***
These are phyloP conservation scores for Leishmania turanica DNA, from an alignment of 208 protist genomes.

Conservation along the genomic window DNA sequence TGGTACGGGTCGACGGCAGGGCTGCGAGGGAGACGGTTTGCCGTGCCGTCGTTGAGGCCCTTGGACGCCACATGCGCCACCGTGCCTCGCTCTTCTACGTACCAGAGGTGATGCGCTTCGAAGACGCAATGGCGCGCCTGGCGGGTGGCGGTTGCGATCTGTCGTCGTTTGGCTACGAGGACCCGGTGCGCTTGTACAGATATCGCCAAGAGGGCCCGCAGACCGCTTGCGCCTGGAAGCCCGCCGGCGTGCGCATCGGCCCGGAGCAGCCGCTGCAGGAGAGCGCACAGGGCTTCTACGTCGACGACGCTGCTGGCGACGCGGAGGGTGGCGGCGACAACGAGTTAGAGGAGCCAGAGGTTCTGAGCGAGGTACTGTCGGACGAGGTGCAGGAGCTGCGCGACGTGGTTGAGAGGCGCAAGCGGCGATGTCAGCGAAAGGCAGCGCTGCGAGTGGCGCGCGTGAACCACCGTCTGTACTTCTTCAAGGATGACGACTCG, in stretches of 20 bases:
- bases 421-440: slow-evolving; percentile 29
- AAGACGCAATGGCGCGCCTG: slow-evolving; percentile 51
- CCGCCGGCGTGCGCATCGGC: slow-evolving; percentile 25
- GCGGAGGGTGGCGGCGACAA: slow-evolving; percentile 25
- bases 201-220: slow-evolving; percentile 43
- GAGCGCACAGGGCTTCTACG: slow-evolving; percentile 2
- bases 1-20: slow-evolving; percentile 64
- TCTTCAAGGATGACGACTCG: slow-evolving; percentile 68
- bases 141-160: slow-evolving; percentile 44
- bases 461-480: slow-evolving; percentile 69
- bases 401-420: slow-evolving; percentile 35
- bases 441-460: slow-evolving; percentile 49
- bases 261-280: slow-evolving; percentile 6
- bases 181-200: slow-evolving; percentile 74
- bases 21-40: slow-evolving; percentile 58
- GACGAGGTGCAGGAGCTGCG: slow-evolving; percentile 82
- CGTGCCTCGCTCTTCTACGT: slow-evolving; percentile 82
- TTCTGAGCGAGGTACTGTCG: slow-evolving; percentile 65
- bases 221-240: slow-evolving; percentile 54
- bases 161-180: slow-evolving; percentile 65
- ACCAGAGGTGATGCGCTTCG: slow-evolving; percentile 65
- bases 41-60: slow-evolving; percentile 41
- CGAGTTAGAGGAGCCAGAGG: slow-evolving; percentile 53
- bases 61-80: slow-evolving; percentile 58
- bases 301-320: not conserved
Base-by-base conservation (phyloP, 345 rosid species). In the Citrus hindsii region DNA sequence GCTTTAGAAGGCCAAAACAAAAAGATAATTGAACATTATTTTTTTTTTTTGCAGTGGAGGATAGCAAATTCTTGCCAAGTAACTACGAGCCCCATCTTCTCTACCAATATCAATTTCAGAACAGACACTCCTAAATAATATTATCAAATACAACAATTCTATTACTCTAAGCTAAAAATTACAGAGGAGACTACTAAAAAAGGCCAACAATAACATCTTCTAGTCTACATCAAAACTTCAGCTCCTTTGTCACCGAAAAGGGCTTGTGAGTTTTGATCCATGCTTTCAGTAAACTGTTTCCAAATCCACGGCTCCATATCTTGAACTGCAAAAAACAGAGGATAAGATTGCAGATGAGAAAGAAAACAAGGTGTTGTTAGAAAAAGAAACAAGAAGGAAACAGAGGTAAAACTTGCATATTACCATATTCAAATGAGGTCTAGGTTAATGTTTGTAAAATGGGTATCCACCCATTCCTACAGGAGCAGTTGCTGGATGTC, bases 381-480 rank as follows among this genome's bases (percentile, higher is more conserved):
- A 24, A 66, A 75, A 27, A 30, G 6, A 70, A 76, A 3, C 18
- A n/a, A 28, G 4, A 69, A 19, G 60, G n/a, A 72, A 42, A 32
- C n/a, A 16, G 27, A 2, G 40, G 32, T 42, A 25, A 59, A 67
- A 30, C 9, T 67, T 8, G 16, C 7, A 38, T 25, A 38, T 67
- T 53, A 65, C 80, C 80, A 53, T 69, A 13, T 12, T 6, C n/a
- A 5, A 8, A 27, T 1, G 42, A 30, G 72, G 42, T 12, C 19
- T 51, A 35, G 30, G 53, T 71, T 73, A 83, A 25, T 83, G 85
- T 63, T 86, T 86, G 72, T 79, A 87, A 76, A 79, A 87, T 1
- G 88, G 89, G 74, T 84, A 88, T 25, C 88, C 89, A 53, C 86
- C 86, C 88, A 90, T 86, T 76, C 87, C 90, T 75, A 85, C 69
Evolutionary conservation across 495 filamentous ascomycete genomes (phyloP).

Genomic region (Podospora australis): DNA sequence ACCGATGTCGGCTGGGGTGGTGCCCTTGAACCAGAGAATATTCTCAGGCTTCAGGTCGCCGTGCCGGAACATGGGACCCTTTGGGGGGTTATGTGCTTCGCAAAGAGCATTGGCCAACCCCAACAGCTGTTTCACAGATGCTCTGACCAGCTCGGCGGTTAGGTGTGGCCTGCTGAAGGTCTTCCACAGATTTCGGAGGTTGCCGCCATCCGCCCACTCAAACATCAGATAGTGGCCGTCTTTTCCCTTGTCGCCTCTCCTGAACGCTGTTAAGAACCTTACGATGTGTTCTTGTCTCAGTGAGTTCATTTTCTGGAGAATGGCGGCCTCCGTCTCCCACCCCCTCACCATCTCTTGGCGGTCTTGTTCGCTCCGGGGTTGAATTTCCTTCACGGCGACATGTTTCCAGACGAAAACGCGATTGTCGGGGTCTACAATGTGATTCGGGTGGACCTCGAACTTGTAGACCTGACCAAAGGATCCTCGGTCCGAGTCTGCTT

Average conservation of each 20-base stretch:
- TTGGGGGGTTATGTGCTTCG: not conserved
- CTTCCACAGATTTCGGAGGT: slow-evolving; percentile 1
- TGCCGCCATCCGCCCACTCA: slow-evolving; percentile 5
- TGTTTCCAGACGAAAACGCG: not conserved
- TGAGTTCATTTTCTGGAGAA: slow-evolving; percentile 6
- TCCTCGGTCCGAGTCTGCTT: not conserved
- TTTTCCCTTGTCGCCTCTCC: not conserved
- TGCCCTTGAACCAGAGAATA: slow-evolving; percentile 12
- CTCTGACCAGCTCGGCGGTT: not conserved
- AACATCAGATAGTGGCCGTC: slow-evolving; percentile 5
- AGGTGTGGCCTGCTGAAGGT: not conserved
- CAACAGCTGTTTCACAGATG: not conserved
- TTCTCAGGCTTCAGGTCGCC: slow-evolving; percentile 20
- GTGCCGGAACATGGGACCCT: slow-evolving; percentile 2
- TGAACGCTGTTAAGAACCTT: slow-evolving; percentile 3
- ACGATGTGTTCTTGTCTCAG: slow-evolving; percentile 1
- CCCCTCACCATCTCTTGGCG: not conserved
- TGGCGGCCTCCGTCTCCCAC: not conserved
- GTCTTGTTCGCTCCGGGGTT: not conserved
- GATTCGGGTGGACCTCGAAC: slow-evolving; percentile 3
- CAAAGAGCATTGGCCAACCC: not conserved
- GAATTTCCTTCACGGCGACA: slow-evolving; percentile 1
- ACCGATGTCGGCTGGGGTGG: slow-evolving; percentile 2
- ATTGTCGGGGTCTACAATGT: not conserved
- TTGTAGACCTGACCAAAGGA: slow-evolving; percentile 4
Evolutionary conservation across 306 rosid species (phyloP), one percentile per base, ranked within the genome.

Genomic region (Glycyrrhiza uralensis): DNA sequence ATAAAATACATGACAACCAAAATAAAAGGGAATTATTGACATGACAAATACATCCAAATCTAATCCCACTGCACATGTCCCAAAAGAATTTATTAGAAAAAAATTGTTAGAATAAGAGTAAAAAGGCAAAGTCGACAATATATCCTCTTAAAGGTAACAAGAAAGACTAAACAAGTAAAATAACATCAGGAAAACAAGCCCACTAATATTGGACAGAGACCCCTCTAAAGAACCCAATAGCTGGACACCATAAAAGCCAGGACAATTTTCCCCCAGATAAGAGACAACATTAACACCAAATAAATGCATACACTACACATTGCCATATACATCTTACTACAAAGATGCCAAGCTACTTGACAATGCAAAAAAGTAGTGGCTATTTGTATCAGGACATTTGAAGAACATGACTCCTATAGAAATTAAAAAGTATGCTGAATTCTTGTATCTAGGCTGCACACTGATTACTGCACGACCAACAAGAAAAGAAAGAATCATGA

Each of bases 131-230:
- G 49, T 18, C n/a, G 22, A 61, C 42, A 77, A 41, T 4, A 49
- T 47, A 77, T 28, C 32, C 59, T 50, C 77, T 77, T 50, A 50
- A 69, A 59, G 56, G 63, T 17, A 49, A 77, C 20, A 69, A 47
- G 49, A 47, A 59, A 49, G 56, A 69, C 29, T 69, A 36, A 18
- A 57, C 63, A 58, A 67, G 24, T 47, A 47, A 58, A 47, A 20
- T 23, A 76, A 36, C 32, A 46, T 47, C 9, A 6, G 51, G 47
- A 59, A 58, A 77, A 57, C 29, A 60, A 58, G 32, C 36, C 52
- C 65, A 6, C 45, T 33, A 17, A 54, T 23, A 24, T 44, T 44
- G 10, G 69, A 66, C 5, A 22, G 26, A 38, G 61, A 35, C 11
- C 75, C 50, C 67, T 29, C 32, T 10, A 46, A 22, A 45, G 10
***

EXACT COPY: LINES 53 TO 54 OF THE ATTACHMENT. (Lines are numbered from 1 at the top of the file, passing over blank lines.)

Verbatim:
- CAACAGCTGTTTCACAGATG: not conserved
- TTCTCAGGCTTCAGGTCGCC: slow-evolving; percentile 20